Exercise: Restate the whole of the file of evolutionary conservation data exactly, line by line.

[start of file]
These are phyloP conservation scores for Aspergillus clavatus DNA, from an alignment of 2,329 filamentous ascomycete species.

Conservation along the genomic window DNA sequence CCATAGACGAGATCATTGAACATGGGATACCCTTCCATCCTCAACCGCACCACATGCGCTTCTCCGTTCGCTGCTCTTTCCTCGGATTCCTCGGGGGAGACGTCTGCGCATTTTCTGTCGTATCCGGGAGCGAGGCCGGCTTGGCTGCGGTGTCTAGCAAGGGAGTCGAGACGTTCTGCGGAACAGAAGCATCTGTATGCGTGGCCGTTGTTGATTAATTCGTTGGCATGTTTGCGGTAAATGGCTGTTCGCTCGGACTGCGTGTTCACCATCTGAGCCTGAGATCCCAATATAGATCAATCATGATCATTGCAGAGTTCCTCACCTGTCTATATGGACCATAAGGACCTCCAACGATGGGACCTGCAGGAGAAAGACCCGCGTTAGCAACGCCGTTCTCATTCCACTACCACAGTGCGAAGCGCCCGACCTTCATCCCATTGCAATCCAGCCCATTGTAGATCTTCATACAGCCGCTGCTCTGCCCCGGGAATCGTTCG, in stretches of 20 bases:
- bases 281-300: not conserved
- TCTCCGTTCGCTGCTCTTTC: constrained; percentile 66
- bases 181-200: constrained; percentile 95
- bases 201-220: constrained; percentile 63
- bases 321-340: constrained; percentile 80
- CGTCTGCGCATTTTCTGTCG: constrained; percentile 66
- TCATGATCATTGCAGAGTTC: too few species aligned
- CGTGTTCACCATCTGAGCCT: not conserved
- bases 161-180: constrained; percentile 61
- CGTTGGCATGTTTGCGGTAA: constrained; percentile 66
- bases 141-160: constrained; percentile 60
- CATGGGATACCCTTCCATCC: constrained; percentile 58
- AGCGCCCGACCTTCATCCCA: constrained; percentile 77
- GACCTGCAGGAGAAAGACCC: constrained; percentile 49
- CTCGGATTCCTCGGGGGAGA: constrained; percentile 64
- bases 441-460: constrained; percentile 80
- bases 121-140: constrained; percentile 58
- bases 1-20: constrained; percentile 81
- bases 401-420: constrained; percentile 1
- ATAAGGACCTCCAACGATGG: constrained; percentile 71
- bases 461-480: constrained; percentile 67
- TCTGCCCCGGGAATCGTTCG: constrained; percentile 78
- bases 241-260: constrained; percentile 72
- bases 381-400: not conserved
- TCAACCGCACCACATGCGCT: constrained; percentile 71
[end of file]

These are phyloP conservation scores for Aspergillus clavatus DNA, from an alignment of 2,329 filamentous ascomycete species.

Conservation along the genomic window DNA sequence CCATAGACGAGATCATTGAACATGGGATACCCTTCCATCCTCAACCGCACCACATGCGCTTCTCCGTTCGCTGCTCTTTCCTCGGATTCCTCGGGGGAGACGTCTGCGCATTTTCTGTCGTATCCGGGAGCGAGGCCGGCTTGGCTGCGGTGTCTAGCAAGGGAGTCGAGACGTTCTGCGGAACAGAAGCATCTGTATGCGTGGCCGTTGTTGATTAATTCGTTGGCATGTTTGCGGTAAATGGCTGTTCGCTCGGACTGCGTGTTCACCATCTGAGCCTGAGATCCCAATATAGATCAATCATGATCATTGCAGAGTTCCTCACCTGTCTATATGGACCATAAGGACCTCCAACGATGGGACCTGCAGGAGAAAGACCCGCGTTAGCAACGCCGTTCTCATTCCACTACCACAGTGCGAAGCGCCCGACCTTCATCCCATTGCAATCCAGCCCATTGTAGATCTTCATACAGCCGCTGCTCTGCCCCGGGAATCGTTCG, in stretches of 20 bases:
- bases 281-300: not conserved
- TCTCCGTTCGCTGCTCTTTC: constrained; percentile 66
- bases 181-200: constrained; percentile 95
- bases 201-220: constrained; percentile 63
- bases 321-340: constrained; percentile 80
- CGTCTGCGCATTTTCTGTCG: constrained; percentile 66
- TCATGATCATTGCAGAGTTC: too few species aligned
- CGTGTTCACCATCTGAGCCT: not conserved
- bases 161-180: constrained; percentile 61
- CGTTGGCATGTTTGCGGTAA: constrained; percentile 66
- bases 141-160: constrained; percentile 60
- CATGGGATACCCTTCCATCC: constrained; percentile 58
- AGCGCCCGACCTTCATCCCA: constrained; percentile 77
- GACCTGCAGGAGAAAGACCC: constrained; percentile 49
- CTCGGATTCCTCGGGGGAGA: constrained; percentile 64
- bases 441-460: constrained; percentile 80
- bases 121-140: constrained; percentile 58
- bases 1-20: constrained; percentile 81
- bases 401-420: constrained; percentile 1
- ATAAGGACCTCCAACGATGG: constrained; percentile 71
- bases 461-480: constrained; percentile 67
- TCTGCCCCGGGAATCGTTCG: constrained; percentile 78
- bases 241-260: constrained; percentile 72
- bases 381-400: not conserved
- TCAACCGCACCACATGCGCT: constrained; percentile 71